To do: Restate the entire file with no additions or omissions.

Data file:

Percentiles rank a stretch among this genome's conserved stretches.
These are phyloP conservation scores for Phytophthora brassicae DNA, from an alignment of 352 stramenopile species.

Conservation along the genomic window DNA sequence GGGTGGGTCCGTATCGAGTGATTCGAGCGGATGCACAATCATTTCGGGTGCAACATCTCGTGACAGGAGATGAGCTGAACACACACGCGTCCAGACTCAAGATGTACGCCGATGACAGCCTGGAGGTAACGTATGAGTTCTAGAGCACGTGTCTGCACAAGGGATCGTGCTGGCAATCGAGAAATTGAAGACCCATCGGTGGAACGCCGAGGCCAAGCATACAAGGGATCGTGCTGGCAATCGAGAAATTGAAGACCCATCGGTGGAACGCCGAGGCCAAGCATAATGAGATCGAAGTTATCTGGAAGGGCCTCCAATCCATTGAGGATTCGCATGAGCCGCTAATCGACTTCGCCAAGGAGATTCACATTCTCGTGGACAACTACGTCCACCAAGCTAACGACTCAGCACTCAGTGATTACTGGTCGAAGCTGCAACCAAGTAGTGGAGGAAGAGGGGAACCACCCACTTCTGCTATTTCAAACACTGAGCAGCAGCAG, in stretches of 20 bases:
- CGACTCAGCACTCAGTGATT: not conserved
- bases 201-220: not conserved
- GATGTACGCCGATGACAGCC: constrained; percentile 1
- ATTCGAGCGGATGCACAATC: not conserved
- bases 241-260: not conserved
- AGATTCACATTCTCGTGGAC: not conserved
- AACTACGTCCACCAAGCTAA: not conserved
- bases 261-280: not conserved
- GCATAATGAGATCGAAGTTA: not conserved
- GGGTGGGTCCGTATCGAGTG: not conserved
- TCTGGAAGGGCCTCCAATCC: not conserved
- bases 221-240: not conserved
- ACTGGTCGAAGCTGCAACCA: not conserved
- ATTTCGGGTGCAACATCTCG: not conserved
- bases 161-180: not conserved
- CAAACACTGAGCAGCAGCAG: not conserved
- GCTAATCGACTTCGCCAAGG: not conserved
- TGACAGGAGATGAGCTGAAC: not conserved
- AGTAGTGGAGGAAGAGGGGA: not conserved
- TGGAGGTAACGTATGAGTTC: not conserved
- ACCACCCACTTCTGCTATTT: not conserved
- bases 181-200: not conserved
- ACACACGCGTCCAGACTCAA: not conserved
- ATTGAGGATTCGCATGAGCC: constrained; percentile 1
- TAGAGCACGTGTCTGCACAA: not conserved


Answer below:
Percentiles rank a stretch among this genome's conserved stretches.
These are phyloP conservation scores for Phytophthora brassicae DNA, from an alignment of 352 stramenopile species.

Conservation along the genomic window DNA sequence GGGTGGGTCCGTATCGAGTGATTCGAGCGGATGCACAATCATTTCGGGTGCAACATCTCGTGACAGGAGATGAGCTGAACACACACGCGTCCAGACTCAAGATGTACGCCGATGACAGCCTGGAGGTAACGTATGAGTTCTAGAGCACGTGTCTGCACAAGGGATCGTGCTGGCAATCGAGAAATTGAAGACCCATCGGTGGAACGCCGAGGCCAAGCATACAAGGGATCGTGCTGGCAATCGAGAAATTGAAGACCCATCGGTGGAACGCCGAGGCCAAGCATAATGAGATCGAAGTTATCTGGAAGGGCCTCCAATCCATTGAGGATTCGCATGAGCCGCTAATCGACTTCGCCAAGGAGATTCACATTCTCGTGGACAACTACGTCCACCAAGCTAACGACTCAGCACTCAGTGATTACTGGTCGAAGCTGCAACCAAGTAGTGGAGGAAGAGGGGAACCACCCACTTCTGCTATTTCAAACACTGAGCAGCAGCAG, in stretches of 20 bases:
- CGACTCAGCACTCAGTGATT: not conserved
- bases 201-220: not conserved
- GATGTACGCCGATGACAGCC: constrained; percentile 1
- ATTCGAGCGGATGCACAATC: not conserved
- bases 241-260: not conserved
- AGATTCACATTCTCGTGGAC: not conserved
- AACTACGTCCACCAAGCTAA: not conserved
- bases 261-280: not conserved
- GCATAATGAGATCGAAGTTA: not conserved
- GGGTGGGTCCGTATCGAGTG: not conserved
- TCTGGAAGGGCCTCCAATCC: not conserved
- bases 221-240: not conserved
- ACTGGTCGAAGCTGCAACCA: not conserved
- ATTTCGGGTGCAACATCTCG: not conserved
- bases 161-180: not conserved
- CAAACACTGAGCAGCAGCAG: not conserved
- GCTAATCGACTTCGCCAAGG: not conserved
- TGACAGGAGATGAGCTGAAC: not conserved
- AGTAGTGGAGGAAGAGGGGA: not conserved
- TGGAGGTAACGTATGAGTTC: not conserved
- ACCACCCACTTCTGCTATTT: not conserved
- bases 181-200: not conserved
- ACACACGCGTCCAGACTCAA: not conserved
- ATTGAGGATTCGCATGAGCC: constrained; percentile 1
- TAGAGCACGTGTCTGCACAA: not conserved